The Bombay Stock Exchange: Reinventing itself to remain competitive in the Indian market

Written by Anshuman Jaswal || April 04 2017

The Bombay Stock Exchange (BSE) is the oldest stock exchange in Asia, having been founded in 1875. However, in recent years, it has become the number two equity exchange in India, after the National Stock Exchange (NSE).

In the last decade, the BSE has been trying to overcome the disadvantage it has in the Indian market through a series of efforts. It has modernized its trading platform and is considered one of the fastest Asian exchanges. It has also tried to update its product portfolio, with significant emphasis on catching up with the big lead that the NSE had in derivatives trading. The NSE had the advantage of being the more tech-savvy exchange in its early years, and was backed by the Government which gave it credibility while competing with the BSE.

There are three noteworthy developments with respect to the BSE that illustrate its competitive strategy in the Indian market. The first is the successful IPO it had in early 2017. It was oversubscribed 51 times and the stock listed at a 35% premium. Being traded actively makes the exchange more transparent and accountable to its shareholders. This was an area in which it probably trailed the NSE in the last couple of decades. Hence the BSE will benefit from the move. However, as the decline in its share price since February shows, it will not be easy going for the BSE. The NSE is much larger and has significantly better profit margins. Its share of both cash equity and equity derivatives segments is also much higher. So, the BSE will have to be on its toes to remain competitive and benefit from being listed.

The second development is the implementation of a variable pricing strategy from 3rd April 2017. Instead of charging a fixed price for trading, the exchange is now seeking to charge transaction fees on a per trade basis, with discounts for brokers that have large trading volumes. The intention is to encourage higher trading volumes among the larger brokers. However, as has been pointed out by some experts, a per trade price instead of bulk pricing could be detrimental for brokers and institutional traders that have smaller volumes. But the move would allow more flexibility to the exchange in the longer run, and it can use it to create different types of incentive and discount schemes targeted at specific customer segments in the future.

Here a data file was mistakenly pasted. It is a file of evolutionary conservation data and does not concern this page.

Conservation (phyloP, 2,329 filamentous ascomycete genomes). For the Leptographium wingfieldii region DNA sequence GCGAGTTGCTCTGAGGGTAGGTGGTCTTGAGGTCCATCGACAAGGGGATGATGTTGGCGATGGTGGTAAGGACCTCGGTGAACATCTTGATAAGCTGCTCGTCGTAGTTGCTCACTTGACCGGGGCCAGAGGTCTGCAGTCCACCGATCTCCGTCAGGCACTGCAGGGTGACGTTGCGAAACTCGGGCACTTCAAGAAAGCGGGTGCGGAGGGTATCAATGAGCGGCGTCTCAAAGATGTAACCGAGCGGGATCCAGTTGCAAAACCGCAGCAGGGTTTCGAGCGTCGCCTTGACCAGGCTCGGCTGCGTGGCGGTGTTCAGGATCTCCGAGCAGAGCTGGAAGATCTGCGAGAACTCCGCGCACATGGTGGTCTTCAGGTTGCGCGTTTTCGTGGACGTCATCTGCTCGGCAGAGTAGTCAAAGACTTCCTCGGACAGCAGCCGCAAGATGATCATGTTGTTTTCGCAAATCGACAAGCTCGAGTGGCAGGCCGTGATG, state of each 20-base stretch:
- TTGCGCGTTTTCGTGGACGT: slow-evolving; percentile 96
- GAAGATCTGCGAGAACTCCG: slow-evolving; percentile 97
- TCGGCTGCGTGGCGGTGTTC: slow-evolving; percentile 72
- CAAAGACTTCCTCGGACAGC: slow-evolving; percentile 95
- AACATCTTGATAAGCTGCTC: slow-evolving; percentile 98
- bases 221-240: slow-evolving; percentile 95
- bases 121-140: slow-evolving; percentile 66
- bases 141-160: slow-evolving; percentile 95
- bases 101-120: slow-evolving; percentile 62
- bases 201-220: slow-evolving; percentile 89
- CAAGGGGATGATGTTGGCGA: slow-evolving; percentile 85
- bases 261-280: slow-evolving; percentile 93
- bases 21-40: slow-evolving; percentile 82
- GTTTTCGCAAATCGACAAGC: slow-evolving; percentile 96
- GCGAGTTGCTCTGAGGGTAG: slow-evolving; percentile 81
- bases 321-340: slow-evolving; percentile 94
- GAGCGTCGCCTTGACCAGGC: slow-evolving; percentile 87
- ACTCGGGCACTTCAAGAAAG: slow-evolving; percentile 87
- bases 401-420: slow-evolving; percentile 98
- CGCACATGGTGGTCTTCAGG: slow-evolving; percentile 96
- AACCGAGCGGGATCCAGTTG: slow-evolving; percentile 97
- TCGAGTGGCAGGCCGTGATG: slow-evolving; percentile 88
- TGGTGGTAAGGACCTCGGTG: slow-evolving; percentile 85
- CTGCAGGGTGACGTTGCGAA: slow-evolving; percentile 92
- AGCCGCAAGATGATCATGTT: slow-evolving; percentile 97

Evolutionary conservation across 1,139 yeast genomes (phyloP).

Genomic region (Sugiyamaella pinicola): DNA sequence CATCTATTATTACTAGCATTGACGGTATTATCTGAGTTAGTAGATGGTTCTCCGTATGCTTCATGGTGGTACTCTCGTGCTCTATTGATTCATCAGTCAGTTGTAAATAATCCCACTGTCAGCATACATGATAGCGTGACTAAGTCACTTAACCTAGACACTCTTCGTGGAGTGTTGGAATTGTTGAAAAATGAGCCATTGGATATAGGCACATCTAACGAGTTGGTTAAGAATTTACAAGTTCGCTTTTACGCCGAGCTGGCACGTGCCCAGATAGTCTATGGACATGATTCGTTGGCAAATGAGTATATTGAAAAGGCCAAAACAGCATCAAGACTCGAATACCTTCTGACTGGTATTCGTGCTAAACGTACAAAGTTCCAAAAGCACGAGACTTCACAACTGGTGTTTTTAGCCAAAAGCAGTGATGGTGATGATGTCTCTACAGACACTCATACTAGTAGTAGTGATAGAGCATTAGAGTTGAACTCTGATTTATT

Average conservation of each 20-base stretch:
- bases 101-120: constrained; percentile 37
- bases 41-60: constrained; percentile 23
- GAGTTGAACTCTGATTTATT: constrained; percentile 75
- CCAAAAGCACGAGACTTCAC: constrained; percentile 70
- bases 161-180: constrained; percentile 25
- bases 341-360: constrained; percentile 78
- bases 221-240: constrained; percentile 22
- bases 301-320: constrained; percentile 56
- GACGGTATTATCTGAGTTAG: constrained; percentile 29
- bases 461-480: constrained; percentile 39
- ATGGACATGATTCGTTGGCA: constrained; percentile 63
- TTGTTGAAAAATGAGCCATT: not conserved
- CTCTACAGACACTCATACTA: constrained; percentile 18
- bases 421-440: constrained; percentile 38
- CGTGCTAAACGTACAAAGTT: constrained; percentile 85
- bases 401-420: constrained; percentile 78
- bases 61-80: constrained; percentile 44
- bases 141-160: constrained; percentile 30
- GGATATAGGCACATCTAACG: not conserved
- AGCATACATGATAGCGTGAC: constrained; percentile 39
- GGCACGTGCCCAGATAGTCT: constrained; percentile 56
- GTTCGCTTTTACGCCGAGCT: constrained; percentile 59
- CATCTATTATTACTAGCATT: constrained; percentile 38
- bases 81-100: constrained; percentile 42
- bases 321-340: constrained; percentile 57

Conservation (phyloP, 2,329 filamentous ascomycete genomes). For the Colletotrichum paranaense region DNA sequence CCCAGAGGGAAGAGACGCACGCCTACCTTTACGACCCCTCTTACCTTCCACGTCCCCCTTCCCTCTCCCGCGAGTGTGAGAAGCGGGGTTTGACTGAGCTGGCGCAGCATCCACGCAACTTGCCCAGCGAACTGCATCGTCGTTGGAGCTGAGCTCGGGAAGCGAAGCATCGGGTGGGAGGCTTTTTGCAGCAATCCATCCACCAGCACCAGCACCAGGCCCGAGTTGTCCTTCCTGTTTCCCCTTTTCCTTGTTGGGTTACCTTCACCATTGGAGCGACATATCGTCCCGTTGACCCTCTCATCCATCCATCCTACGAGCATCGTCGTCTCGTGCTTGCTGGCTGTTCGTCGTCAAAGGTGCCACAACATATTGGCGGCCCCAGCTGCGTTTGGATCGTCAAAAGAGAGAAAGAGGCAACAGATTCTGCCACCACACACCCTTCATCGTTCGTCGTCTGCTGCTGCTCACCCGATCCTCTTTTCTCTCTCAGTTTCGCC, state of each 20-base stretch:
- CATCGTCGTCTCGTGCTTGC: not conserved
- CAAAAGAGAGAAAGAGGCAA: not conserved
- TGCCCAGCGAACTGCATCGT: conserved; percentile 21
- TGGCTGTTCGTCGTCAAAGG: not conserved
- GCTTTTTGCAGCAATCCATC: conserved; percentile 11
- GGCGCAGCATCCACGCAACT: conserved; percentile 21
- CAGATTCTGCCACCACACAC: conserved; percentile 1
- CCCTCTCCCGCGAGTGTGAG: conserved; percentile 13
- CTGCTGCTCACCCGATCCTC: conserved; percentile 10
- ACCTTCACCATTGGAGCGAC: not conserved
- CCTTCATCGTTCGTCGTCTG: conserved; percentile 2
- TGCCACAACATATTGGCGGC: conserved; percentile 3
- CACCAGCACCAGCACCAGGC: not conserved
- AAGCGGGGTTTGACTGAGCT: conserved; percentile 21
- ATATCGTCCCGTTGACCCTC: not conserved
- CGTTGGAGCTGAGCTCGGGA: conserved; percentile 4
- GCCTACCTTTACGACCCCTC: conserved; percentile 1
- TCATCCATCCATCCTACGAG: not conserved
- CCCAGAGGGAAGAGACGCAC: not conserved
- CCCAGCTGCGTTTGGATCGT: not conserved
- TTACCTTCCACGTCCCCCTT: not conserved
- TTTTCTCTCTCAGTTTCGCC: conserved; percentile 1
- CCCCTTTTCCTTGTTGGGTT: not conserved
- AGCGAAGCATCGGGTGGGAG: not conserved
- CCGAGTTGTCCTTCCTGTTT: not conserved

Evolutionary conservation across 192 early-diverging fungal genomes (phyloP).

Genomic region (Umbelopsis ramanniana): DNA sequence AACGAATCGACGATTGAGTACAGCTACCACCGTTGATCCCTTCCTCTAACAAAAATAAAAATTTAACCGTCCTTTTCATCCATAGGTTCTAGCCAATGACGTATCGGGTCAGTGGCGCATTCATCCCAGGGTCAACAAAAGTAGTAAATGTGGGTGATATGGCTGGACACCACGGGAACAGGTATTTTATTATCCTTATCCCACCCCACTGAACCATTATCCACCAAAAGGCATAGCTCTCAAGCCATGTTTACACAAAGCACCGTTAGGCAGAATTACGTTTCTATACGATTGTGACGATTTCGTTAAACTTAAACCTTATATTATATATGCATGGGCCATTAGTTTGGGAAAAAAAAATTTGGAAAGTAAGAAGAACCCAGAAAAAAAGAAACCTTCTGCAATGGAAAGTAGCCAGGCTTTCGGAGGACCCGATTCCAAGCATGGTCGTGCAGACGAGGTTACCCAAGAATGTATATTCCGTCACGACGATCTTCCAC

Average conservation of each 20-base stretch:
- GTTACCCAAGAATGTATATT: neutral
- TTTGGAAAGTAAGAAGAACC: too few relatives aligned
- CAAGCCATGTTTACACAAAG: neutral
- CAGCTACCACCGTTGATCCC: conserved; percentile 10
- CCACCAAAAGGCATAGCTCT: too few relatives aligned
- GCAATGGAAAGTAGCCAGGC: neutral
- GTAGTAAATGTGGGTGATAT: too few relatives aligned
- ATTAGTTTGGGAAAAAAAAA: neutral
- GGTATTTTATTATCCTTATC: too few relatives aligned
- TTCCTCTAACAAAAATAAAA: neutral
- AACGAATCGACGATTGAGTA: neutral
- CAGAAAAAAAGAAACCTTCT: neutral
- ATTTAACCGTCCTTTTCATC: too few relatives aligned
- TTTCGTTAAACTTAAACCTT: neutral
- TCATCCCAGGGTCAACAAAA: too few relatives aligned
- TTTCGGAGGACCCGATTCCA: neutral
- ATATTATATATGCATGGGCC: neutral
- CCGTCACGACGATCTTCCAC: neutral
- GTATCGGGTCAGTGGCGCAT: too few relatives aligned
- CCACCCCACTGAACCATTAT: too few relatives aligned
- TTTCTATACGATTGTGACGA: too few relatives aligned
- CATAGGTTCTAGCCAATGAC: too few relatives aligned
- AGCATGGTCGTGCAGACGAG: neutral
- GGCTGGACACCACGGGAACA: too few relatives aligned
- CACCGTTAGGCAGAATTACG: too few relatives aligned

The third recent development relates to the expected entry of the BSE in the commodity trading segment. Its application was being processed by the erstwhile commodity regulator, FMC, before the latter was merged with the capital markets regulator, the Securities and Exchange Board of India (SEBI). The go-ahead for introducing a commodity trading segment from the SEBI is expected sometime in the next few months. On its part, the BSE has been quite aggressive and has readied and tested its trading platform. However, as in other areas, it will not be easy going for the BSE in the commodity trading segment because there are two entrenched exchanges, the MCX and the NCDEX, that control the market. In addition, the Reliance Group, a leading Indian conglomerate, is launching its own commodity exchanges named the Indian Commodity Exchange (ICEX). Hence, BSE will be faced with stiff competition once it enters the market for both the commodity cash and derivatives segments.

The BSE has been a bellwether exchange for the Indian economy and stock markets for a long time. It has been over-shadowed by the growth of the NSE in the last couple of decades, but its presence in the Indian market is important as it provides competition and choice to investors. However, as the various issues discussed above indicate, it is expected to operate in a highly competitive environment in which success is not always guaranteed, and can be quite difficult to come by.